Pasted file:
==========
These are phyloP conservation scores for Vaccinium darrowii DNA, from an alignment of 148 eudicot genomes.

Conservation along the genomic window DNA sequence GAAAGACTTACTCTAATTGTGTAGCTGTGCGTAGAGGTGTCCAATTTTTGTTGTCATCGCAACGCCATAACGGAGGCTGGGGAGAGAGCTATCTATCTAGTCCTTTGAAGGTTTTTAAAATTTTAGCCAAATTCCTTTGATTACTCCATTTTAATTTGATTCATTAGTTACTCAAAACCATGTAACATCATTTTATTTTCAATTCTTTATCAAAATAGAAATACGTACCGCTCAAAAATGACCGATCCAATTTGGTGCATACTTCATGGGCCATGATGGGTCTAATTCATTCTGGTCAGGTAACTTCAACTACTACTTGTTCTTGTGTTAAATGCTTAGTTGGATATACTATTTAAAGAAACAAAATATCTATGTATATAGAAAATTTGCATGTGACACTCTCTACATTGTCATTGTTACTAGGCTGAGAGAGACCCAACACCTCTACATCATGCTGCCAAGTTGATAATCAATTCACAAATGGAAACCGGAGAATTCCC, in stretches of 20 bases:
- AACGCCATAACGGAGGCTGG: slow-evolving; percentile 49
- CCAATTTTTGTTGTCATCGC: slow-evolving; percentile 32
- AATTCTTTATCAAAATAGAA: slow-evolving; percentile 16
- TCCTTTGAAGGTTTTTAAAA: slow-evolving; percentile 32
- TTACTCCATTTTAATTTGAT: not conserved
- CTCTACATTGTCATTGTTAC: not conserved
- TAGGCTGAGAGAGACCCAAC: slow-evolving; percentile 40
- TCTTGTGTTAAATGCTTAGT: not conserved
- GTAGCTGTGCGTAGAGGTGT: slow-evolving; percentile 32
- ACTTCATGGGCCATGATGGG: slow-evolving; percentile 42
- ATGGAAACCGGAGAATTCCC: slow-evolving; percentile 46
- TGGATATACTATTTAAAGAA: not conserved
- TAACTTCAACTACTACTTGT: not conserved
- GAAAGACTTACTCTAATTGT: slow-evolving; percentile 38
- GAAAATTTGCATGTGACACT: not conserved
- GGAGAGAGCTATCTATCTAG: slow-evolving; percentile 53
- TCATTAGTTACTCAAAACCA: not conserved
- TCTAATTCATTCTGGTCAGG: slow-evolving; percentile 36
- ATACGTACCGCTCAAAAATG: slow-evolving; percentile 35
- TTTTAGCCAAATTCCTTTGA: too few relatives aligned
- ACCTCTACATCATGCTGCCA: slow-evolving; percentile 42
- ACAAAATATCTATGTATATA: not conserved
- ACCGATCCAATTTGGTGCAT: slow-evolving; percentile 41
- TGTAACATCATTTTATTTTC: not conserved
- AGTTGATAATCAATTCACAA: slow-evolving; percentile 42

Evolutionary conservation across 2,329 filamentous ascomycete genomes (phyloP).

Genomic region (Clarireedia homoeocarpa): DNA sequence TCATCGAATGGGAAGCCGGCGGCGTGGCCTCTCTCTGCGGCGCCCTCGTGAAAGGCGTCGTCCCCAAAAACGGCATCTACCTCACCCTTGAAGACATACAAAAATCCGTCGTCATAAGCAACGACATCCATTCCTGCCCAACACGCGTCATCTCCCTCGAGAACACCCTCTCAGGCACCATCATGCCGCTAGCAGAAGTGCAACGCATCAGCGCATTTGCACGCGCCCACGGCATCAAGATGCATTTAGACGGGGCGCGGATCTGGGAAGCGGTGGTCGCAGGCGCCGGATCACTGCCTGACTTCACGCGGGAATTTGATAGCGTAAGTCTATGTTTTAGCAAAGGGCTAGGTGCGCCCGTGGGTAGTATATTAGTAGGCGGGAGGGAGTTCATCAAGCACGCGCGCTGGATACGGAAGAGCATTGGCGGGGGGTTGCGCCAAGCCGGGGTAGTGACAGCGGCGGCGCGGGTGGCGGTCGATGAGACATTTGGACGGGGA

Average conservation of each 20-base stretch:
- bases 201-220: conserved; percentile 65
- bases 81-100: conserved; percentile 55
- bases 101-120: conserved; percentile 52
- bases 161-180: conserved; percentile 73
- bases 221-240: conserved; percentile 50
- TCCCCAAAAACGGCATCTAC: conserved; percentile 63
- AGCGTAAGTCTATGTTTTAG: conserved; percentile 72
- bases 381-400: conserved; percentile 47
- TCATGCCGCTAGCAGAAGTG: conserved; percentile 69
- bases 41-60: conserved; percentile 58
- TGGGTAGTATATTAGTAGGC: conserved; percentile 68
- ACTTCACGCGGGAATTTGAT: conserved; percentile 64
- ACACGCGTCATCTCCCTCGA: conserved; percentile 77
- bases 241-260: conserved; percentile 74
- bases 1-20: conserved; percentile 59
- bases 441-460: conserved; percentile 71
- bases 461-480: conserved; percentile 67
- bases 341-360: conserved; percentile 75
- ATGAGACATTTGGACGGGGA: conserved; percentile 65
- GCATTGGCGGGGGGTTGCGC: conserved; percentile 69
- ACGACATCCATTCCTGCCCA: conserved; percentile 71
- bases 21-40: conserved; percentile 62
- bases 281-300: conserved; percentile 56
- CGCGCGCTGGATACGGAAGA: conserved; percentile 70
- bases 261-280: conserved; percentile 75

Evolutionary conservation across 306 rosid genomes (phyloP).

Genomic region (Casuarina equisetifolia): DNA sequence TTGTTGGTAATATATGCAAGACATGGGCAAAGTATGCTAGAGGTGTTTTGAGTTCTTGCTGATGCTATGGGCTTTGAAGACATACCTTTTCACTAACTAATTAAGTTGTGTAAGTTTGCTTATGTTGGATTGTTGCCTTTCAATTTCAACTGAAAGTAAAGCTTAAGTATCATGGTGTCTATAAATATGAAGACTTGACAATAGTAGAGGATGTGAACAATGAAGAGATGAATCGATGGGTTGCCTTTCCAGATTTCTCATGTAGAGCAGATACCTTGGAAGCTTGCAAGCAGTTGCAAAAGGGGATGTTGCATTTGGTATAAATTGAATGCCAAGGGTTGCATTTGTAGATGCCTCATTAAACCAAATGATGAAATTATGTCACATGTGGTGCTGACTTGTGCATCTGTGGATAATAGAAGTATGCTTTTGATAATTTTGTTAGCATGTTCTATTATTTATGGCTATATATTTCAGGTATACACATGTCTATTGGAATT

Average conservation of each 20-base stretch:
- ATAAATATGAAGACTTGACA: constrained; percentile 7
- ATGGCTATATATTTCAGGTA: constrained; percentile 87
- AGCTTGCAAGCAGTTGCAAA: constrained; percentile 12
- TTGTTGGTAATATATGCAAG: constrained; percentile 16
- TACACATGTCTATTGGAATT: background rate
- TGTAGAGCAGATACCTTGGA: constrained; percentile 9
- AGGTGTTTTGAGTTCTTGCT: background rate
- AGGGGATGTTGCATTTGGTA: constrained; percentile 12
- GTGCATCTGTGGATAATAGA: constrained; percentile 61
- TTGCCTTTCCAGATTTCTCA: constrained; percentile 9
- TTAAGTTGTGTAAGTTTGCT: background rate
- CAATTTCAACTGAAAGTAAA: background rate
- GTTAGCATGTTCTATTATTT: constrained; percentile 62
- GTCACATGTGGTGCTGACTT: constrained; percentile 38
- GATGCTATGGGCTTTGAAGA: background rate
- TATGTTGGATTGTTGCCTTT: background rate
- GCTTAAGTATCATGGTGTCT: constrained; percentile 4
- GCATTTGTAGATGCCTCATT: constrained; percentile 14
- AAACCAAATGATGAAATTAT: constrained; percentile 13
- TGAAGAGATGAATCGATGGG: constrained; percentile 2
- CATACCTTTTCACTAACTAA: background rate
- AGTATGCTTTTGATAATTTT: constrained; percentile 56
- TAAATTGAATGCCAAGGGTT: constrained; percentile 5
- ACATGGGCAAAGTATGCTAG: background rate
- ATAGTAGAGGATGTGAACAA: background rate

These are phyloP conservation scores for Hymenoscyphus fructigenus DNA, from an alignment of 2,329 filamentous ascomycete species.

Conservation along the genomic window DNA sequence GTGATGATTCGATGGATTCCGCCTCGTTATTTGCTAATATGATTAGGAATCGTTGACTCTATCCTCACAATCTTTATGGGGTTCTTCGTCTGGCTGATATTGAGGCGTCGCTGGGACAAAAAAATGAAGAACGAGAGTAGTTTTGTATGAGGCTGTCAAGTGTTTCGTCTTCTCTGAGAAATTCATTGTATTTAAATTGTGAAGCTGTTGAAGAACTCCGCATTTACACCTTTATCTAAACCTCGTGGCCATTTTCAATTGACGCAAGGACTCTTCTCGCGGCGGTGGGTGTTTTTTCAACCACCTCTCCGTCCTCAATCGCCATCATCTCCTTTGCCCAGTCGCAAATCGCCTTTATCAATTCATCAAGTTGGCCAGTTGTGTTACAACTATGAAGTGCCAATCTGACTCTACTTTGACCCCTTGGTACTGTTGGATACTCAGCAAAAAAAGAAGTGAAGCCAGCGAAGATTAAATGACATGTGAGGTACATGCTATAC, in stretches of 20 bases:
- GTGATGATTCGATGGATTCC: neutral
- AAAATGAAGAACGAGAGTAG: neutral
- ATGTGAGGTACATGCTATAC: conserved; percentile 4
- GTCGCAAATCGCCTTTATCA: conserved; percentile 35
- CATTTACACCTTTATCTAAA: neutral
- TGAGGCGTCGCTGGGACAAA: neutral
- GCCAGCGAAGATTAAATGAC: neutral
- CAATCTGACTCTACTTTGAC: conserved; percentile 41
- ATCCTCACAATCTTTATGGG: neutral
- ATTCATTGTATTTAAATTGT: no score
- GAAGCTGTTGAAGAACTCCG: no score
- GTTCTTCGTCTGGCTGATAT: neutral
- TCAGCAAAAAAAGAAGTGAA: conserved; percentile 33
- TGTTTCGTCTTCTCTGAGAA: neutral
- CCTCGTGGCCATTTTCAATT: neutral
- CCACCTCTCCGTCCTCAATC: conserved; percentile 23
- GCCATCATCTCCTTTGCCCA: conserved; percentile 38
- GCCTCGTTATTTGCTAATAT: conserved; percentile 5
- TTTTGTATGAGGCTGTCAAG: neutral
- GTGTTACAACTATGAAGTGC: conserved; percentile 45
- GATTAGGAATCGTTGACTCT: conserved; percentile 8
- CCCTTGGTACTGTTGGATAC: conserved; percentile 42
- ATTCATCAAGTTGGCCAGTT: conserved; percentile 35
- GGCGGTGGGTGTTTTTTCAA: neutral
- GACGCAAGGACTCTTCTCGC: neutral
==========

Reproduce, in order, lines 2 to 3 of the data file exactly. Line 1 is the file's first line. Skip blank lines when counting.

Conservation along the genomic window DNA sequence GAAAGACTTACTCTAATTGTGTAGCTGTGCGTAGAGGTGTCCAATTTTTGTTGTCATCGCAACGCCATAACGGAGGCTGGGGAGAGAGCTATCTATCTAGTCCTTTGAAGGTTTTTAAAATTTTAGCCAAATTCCTTTGATTACTCCATTTTAATTTGATTCATTAGTTACTCAAAACCATGTAACATCATTTTATTTTCAATTCTTTATCAAAATAGAAATACGTACCGCTCAAAAATGACCGATCCAATTTGGTGCATACTTCATGGGCCATGATGGGTCTAATTCATTCTGGTCAGGTAACTTCAACTACTACTTGTTCTTGTGTTAAATGCTTAGTTGGATATACTATTTAAAGAAACAAAATATCTATGTATATAGAAAATTTGCATGTGACACTCTCTACATTGTCATTGTTACTAGGCTGAGAGAGACCCAACACCTCTACATCATGCTGCCAAGTTGATAATCAATTCACAAATGGAAACCGGAGAATTCCC, in stretches of 20 bases:
- AACGCCATAACGGAGGCTGG: slow-evolving; percentile 49